I’ve seen quite a few films lately so I’ll be updating this blog throughout the next week or so. Anyway, here’s the first of about 8 incoming reviews, my thoughts on Where The Wild Things Are.
If there’s anything harder than successfully adapting a book for the big screen, it’s adapting a well-loved children’s book for the big screen. This is because by the time the film version comes out, the children who obsessed over the lovely likkle words and pictures have grown into cantankerous adult bastards who will accuse the director/actors/whoever of “raping their childhood” if even the slightest thing is amiss. Feel sorry then, for Where The Wild Things Are, an attempt to bring the modern children’s classic book to life via technical wizardry. You’ve got to admire the cajones of anyone who takes on the task of stretching a sparsely worded (there are a total of nine sentences in the whole book) children’s masterpiece into a feature length film...
The first thing you’ll notice is how good this film looks and sounds. Director Spike Jonze really put great effort into bringing the essence of Sendak’s pictures into a fully realised film and it shows. Some of the shots are truly beautiful and could have easily appeared in the original book. The decision to score the film with cooler-than-thou indie tracks also works surprisingly well. The Wild Things themselves are great, although on first sight they look scarily like massive Ewoks, however once the film settled down and I stopped shuddering, the combination of costumes, puppetry and CGI that brought Carol and co. to life really started to work.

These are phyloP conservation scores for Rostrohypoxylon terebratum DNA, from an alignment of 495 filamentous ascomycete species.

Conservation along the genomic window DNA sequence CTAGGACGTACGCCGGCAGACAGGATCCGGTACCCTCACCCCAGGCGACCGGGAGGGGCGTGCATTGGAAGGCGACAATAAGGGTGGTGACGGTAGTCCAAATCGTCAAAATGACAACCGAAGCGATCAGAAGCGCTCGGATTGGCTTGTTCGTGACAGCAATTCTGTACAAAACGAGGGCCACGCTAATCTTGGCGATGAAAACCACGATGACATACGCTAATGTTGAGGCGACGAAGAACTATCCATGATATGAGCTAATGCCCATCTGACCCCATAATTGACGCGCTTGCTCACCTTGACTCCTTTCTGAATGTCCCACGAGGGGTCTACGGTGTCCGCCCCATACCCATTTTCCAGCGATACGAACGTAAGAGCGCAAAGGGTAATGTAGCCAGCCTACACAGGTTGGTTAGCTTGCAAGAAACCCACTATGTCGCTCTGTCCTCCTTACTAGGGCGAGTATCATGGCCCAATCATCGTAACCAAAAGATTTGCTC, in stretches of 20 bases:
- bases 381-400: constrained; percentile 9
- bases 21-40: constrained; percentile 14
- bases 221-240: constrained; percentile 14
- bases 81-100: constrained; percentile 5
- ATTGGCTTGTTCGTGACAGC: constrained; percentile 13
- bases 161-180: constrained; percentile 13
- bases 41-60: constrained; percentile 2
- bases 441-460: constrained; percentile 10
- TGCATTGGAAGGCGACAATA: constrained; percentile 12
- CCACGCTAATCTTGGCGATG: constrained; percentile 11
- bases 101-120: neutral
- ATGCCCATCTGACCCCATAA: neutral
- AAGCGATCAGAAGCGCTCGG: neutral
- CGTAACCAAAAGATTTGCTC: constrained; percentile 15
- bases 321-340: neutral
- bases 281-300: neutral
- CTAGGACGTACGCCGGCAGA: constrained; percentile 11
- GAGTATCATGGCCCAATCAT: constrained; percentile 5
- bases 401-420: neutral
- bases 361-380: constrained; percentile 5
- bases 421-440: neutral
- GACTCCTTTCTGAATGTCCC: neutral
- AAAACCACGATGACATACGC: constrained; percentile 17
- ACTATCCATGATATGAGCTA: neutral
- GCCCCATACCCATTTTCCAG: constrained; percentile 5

The film is undeniably sweet at times. The scene where Max and the Wild Things all sleep together in a big, warm pile had me cooing like a concussed grandmother. There’s also something strangely powerful about the simplistic speech the Wild Things communicate in coupled with Max’s childhood innocence. There’s a bit where Wild Thing Douglas (Chris Cooper) asks whether Max will “keep out the sadness” to which Max replies: “I have a sadness shield that keeps out all the sadness, and it’s big enough for all of us.” I don’t know whether I was feeling extra girly that day or what, but I got a lump in my throat from that.
It’s not all sunshine and lollipops though, as there’s an element of darkness to it all that pops up every now and again to combat the syrupy sweet moments. For instance, when Max first encounters the Wild Things he quickly glances a pile of human bones strewn on the woodland floor. There’s also a scene where Max tells a chronically depressing vampire story about rejection and abandonment to his mother. These may not sound like much, but these little touches add the necessary shadow to this well-rounded film.
I’ve come to the conclusion that Where The Wild Things Are isn’t a kids’ film. Its nowhere near bombastic enough to keep your average ADD ankle-biter entertained. The visuals and the lack of the Baha Men on the soundtrack would also suggest a more mature target audience. It won’t be for everyone though, as the film does drag in places and uses some cheap emotional tricks to try and get the poncier members of the audience to shed a few tears, but I was quite charmed by it all. It’s not perfect, but it’s got a lot of heart and a surprising amount of brains.